Elizabeth Campbell: New council leader in charge of Grenfell Tower disaster not resigning 'yet' after furious backlash

The new leader of the council at the centre of the Grenfell Tower fire has rejected calls to resign, after a meeting heard traumatic accounts of survivors' experiences since the blaze.

Elizabeth Campbell faced boos and shouts of "shame on you" at a Grenfell Tower public meeting as the new leader of the local council was formally elected.

She was met with a furious reaction from the packed public gallery in Kensington Town Hall's chamber as she tried to direct her speech towards the fire survivors and local residents sat above her.

Speaking to ITV News, Ms Campbell admitted that she is "facing a great challenge" but insisted: "I feel I'm stepping up to the challenge, rather than stepping down and away from it.

"I have to go out, with my fellow Labour politicians, and I have to go and meet survivors one-to-one I think."

When asked if she had any plans to resign, she replied: "No, not yet."

Wednesday night's public meeting came a week after Grenfell families confronted Ms Campbell at a meeting in nearby St Clement's Church that descended into chaos.

Locals have condemned Kensington and Chelsea council for its response to the west London disaster that claimed the lives of at least 80 people.

Cries of "business as usual" were heard at the meeting as Ms Campbell received the show of hands from her fellow Conservative councillors to become the new council figurehead.

A rival call for a show of hands from those opposed to her election saw dozens of people in the public gallery raise their arms in protest.

Ms Campbell's speech was met by cries of "liar" and her attempts to apologise for the council's actions rejected as "too late".

A further 150 community members and volunteers had packed into an over-spill room while a crowd of demonstrators outside held "Justice for Grenfell" placards.

A large crowd protested outside Kensington Town Hall. Credit: PA

Survivors and grieving family members addressed the meeting as a motion was heard for the council to be replaced by government-appointed commissioners.

One woman whose teenage niece perished in the blaze told the chamber her brother and sister-in-law could not speak in public because "their pain is too huge".

"I think you should be highly embarrassed by the (council's) response," she said, adding that a "simple acknowledgement of an email would have gone a long way".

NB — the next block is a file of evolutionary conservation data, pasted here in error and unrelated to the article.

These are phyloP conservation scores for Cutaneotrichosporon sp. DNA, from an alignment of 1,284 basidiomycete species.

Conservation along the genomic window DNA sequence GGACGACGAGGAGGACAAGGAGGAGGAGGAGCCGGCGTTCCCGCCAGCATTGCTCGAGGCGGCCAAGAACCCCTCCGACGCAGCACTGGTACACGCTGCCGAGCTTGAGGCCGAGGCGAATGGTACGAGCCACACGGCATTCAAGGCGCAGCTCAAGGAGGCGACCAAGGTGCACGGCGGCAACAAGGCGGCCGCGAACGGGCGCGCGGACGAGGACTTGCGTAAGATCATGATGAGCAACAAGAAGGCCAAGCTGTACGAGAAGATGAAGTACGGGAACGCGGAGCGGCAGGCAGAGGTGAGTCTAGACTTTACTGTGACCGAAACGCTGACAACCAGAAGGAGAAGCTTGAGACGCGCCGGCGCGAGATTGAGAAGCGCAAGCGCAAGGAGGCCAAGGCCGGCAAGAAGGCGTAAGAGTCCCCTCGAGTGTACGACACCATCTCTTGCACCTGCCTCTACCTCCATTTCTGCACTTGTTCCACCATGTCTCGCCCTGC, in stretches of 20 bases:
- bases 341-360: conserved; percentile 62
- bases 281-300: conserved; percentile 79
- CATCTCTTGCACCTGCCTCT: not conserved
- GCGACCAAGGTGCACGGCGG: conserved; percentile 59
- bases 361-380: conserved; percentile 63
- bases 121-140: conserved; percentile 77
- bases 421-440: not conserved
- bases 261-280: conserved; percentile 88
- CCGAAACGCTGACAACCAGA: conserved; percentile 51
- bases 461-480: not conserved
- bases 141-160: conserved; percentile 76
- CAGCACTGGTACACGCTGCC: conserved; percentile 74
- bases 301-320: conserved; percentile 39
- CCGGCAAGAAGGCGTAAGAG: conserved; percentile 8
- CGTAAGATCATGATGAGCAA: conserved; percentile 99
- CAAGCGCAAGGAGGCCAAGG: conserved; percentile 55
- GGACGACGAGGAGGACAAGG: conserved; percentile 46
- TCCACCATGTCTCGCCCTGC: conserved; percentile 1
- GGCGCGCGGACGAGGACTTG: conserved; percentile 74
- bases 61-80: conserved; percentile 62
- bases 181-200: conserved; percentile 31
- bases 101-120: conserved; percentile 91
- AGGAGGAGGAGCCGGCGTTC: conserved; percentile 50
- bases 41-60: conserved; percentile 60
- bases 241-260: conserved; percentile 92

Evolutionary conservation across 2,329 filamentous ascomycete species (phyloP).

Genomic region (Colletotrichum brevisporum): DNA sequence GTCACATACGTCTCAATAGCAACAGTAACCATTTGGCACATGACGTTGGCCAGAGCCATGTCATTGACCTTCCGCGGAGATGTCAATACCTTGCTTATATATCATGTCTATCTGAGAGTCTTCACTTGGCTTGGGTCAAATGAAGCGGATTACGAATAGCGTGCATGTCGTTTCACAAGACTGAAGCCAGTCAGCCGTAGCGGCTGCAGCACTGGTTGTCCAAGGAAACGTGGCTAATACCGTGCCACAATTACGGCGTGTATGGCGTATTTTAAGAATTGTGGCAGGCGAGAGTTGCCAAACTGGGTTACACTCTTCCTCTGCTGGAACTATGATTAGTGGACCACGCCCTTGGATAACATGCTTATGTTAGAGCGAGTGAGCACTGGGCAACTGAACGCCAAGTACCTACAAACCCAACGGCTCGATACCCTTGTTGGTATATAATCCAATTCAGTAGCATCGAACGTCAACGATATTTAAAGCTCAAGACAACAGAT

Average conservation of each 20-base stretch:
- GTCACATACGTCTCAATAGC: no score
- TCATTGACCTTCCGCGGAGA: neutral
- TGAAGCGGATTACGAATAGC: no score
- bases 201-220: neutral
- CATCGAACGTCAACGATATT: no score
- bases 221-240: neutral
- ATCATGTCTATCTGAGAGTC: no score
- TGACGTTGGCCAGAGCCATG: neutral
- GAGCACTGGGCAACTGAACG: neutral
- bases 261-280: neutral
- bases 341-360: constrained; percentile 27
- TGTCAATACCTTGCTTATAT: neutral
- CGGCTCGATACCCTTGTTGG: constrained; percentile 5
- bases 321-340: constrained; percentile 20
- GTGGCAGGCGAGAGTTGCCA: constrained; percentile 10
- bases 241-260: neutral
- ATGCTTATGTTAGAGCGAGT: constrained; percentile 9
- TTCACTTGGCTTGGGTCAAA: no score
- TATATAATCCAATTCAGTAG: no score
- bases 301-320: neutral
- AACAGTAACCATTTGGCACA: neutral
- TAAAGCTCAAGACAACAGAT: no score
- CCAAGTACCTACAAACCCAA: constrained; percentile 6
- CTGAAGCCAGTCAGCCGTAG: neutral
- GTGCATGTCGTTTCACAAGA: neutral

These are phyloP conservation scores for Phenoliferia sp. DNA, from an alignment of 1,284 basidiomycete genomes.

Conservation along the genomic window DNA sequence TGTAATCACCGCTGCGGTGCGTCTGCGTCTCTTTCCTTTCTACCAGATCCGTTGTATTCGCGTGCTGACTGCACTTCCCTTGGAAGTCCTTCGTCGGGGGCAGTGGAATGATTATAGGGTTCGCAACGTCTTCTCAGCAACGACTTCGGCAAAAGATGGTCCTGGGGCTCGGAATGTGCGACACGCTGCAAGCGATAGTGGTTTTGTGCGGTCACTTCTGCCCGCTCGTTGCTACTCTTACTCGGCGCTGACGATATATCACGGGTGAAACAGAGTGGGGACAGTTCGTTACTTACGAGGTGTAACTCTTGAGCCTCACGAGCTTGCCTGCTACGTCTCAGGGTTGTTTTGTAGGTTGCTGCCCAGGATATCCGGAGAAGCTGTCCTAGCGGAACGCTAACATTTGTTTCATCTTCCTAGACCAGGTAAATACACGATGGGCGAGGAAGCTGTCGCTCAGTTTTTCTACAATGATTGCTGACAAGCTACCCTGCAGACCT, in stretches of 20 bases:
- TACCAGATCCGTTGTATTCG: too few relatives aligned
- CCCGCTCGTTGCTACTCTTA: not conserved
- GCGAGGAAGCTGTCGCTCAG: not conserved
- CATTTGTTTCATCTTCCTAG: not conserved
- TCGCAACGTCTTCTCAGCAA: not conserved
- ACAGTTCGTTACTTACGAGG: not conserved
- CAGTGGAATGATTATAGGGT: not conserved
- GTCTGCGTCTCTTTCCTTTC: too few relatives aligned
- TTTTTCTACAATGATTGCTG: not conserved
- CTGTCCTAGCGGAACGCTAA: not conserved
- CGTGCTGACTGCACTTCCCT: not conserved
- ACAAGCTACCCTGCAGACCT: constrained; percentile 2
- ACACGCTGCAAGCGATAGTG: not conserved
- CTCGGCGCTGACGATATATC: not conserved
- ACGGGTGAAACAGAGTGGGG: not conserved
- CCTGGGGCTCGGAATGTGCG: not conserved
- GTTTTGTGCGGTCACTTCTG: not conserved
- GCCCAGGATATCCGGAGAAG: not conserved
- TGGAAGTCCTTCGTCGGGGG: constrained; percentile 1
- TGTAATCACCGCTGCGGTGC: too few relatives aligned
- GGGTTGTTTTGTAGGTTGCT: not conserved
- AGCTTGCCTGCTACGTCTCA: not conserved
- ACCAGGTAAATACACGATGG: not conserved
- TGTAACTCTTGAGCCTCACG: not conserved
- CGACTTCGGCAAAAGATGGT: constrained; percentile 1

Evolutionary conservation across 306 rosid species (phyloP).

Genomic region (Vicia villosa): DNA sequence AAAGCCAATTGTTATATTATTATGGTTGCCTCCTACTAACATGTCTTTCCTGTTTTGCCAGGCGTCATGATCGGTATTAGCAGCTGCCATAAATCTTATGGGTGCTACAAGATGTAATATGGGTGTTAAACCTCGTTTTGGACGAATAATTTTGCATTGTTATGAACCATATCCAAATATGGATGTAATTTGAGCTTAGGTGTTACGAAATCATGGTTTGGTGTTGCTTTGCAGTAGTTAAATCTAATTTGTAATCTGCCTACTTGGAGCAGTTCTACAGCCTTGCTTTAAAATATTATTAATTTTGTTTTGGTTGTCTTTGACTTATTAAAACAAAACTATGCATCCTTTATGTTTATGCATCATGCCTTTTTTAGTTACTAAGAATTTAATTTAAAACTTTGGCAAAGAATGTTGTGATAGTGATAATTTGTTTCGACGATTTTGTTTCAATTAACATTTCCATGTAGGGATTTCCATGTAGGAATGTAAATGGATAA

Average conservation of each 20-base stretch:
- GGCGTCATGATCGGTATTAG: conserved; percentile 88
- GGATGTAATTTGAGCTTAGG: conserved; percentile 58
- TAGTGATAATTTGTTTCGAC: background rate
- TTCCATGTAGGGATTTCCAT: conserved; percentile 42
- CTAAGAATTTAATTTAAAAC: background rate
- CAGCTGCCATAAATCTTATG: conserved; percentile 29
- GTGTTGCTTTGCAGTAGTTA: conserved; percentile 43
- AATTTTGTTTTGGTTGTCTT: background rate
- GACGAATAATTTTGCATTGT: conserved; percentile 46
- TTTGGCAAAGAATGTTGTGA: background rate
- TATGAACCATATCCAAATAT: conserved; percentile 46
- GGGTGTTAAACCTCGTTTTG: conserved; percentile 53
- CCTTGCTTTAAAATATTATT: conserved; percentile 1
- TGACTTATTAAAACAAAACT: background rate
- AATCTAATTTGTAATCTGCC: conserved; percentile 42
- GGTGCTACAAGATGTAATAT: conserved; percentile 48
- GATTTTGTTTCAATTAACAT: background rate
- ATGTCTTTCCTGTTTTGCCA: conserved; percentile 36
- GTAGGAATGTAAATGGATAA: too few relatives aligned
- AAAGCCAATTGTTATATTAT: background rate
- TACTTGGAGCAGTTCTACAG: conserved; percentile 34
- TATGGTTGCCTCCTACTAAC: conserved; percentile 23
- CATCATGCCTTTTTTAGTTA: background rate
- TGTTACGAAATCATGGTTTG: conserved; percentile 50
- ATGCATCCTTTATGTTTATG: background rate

Grenfell resident Edward Daffarn, who lived on the Tower's 16th floor, said the council had been made aware in 2010 of a residents' group's concerns over spending that he said had put the "fire safety of Grenfell residents at risk".

He said the council, including Cllr Campbell, had "ignored" residents and earned applause as he called on them to stand down.

"If you councillors from the ruling party honestly believe that you have the legitimacy after everything you've heard here tonight ... you need to seriously reconsider," he said.

"Because I'll tell you one thing, the wounds that have been created in North Kensington are not going to heal as long as you are ignorant enough to believe that you have a right to rule over us."

Grenfell survivors and local residents made their feelings known inside Kensington Town Hall's chamber. Credit: PA

Addressing survivors in the chamber, Ms Campbell had said: "I am deeply sorry for the grief and trauma that you are suffering.

"I am truly sorry that we did not do more to help you when you needed it the most."

Residents have expressed anger at the level of support they had received following the June 14 blaze as well as the safety of the Tower both before and after the disaster.

Ms Campbell replaces Nick Paget-Brown, who resigned last month hours after he was rebuked by Downing Street for abruptly ending the first council meeting after the disaster, which prevented other attendants making public statements.

Elizabeth Campbell asked to direct her maiden speech as leader towards the public gallery. Credit: PA